Rear: (wide) 12MP, f/1.5-2.4, 1/2.55-inch (telephoto) 12MP, f/2.1, 1/3.6-inch (ultra-wide) 16MP, f/2.2, 1/3.1-inch Time of flight (ToF) sensor UHD / 4K at 60fps Front: 10MP , f/2.2, 26mm, 1/3.2-inch UHD / 4K at 30fps
Galaxy S20 Plus
Rear: (wide) 12MP, f/1.9, 1/1.76-inch (telephoto) 64MP, f/2.0, 1/1.72-inch (ultra-wide) 12MP, f/2.2 Time of flight (ToF) sensor UHD / 4K at 60fps Front: 10MP , f/2.2, 1/3.2-inch UHD / 4K at 60fps

Smartphone camera hardware has been improving at a great rate as of late, particularly with regards to optical zoom and sensor size. This is where the S20 Plus is able to create a significant gap between it and the Note 10 Plus. The former’s main camera sensor is much bigger, enabling much better image quality in all scenarios, but particularly in low light, due to the bigger individual photosites which can help massively in HDR and night shot processing. The jump up in sensor size is rather significant, at 1/1.76 inches up from 1/2.55 inches.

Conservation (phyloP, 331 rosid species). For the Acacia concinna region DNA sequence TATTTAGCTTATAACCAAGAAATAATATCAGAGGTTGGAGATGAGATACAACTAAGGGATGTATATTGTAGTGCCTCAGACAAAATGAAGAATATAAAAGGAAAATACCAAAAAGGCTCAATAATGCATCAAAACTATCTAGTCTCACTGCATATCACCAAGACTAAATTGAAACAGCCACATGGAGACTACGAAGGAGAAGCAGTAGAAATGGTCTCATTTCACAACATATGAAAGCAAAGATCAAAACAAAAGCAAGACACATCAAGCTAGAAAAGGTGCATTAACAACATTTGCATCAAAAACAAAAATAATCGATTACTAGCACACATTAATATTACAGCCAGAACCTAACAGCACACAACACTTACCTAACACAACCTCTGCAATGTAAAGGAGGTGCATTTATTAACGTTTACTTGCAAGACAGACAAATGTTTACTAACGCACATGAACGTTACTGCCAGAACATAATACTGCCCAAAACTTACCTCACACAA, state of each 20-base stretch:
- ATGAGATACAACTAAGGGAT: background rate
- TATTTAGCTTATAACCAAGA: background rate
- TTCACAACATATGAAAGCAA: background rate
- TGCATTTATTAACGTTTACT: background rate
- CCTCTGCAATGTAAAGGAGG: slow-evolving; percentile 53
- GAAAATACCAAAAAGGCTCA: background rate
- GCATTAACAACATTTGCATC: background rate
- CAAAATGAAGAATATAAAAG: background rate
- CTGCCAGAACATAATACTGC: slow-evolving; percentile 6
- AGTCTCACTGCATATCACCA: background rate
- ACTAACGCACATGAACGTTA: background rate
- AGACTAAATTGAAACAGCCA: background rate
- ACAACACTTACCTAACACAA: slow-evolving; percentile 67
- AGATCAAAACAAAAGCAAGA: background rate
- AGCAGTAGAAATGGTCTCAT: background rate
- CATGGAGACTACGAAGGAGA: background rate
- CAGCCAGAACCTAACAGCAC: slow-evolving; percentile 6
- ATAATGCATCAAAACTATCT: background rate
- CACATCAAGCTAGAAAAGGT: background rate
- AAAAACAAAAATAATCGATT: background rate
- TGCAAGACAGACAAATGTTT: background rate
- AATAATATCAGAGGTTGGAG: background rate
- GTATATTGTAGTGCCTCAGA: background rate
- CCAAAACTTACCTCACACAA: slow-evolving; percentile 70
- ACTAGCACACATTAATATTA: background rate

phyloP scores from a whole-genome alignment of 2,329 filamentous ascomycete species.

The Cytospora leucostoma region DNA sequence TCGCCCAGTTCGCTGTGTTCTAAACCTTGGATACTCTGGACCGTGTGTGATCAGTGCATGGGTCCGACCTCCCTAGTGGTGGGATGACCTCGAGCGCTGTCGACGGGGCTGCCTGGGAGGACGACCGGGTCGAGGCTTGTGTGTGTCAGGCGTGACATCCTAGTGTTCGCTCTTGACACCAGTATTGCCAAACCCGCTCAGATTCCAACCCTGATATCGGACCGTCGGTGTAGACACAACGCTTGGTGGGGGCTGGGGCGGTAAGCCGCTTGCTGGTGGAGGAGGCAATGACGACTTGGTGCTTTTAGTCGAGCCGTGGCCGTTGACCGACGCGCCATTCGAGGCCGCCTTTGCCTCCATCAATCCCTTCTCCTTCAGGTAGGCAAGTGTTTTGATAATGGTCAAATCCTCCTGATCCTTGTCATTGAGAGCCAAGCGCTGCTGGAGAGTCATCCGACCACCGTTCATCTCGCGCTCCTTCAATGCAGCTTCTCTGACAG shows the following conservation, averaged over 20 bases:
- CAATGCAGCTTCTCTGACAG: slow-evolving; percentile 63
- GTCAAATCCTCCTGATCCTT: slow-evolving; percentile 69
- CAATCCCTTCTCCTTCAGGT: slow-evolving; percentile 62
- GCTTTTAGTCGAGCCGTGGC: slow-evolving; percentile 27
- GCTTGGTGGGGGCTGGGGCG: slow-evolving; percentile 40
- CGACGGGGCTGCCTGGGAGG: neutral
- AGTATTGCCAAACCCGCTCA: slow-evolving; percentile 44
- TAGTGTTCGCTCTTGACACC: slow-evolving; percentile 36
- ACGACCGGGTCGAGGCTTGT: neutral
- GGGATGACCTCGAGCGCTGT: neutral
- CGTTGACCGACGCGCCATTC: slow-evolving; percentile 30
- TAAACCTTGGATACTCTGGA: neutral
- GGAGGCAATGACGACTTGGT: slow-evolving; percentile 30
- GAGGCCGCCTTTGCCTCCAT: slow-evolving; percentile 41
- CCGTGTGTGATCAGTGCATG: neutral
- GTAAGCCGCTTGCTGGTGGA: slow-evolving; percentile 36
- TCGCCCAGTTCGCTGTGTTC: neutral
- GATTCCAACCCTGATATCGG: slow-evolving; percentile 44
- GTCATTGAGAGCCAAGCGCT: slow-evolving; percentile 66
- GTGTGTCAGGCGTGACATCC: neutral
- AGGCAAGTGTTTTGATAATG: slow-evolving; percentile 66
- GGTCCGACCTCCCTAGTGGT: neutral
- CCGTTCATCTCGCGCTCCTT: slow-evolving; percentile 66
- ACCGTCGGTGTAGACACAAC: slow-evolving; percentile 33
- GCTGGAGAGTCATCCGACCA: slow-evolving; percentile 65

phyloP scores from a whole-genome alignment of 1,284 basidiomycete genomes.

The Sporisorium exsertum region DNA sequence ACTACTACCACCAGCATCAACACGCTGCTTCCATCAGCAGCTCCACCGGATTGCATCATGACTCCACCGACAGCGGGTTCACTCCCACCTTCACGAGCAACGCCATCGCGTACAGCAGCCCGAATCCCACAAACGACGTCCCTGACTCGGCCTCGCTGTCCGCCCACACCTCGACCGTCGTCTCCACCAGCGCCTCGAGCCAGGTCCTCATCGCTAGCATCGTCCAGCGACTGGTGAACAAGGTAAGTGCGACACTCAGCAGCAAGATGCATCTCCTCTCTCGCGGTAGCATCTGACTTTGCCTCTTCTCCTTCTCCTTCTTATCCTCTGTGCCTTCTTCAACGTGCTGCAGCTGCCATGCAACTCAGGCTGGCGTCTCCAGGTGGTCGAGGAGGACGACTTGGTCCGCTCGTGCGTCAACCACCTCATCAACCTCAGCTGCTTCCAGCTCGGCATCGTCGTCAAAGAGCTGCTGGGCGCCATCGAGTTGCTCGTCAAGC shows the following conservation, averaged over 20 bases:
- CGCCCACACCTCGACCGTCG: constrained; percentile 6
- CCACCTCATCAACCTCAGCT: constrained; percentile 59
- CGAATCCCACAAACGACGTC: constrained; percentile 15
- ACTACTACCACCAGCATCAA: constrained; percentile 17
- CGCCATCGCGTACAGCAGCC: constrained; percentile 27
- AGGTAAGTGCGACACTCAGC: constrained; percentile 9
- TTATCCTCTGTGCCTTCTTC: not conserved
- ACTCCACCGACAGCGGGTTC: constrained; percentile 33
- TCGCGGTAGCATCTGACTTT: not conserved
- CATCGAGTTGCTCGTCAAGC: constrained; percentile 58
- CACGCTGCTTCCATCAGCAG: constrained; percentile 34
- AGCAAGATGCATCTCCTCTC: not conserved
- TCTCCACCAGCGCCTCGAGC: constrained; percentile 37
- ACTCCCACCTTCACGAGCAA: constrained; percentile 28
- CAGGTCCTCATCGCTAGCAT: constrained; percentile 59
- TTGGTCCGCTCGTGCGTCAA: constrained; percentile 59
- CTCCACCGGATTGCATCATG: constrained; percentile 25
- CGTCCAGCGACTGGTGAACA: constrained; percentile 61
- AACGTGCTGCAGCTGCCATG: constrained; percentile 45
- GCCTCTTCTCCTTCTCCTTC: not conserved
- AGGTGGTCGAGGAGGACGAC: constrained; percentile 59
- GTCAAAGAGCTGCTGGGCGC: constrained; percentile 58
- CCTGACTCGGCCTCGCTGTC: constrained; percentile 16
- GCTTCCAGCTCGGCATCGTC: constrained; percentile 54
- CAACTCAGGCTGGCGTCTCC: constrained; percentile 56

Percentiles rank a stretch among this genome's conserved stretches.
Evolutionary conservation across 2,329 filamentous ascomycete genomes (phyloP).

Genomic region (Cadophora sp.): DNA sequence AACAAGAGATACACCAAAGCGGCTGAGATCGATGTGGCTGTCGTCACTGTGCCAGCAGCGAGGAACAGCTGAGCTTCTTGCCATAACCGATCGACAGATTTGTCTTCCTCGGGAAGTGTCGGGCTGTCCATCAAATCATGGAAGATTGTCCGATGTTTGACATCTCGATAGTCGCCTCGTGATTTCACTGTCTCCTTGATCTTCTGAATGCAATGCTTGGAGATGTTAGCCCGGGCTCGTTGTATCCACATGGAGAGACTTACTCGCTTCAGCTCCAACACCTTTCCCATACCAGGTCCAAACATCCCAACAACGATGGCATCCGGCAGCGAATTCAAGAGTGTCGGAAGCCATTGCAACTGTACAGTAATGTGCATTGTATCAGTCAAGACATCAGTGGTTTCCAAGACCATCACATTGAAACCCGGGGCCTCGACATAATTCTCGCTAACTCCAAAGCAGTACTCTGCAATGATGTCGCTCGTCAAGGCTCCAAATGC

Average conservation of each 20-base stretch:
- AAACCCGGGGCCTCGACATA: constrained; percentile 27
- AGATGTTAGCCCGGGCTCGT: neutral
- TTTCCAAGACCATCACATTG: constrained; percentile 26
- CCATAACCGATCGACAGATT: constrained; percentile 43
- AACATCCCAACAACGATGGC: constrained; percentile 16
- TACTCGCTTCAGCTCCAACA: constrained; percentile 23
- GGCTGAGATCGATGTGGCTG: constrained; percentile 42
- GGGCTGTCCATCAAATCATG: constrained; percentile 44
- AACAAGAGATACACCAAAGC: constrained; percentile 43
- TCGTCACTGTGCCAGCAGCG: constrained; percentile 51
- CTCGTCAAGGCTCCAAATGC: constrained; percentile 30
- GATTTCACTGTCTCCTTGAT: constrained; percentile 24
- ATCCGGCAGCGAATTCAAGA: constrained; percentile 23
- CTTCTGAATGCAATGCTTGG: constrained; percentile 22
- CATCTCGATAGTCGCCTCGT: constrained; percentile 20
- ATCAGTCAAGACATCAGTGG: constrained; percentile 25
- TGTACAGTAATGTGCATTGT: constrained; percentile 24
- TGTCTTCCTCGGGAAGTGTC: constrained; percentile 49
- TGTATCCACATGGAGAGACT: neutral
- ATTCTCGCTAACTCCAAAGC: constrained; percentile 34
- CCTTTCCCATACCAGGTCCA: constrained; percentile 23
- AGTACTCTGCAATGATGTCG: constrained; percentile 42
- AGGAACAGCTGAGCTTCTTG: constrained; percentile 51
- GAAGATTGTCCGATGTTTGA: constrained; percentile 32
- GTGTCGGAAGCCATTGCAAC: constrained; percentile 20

Even from a versatility standpoint, the newer device is more advanced. For instance, with the S20 Plus you get a longer 3x optical telephoto lens instead of the 2x found in the Note 10 Plus. This will give you more reach when zooming, therefore increasing the image quality significantly within the zoom mode at 3x. This is because the phone doesn’t need to digitally crop and enhance as much when the hardware can do the heavy lifting.

The S20 Plus' better camera tech helps it pull ahead of the Note 10 Plus.

This extension in versatility continues to smartphone video. The Galaxy S20 Plus is among the first to feature 8K video capture. It can snag 8K at 24fps, versus the Note 10 Plus’ limit of 4K at 60fps. The S20 Plus has the Note 10 Plus beaten on the front camera, too; it can record 4K at 60fps, compared to the Note’s 4K at 30fps.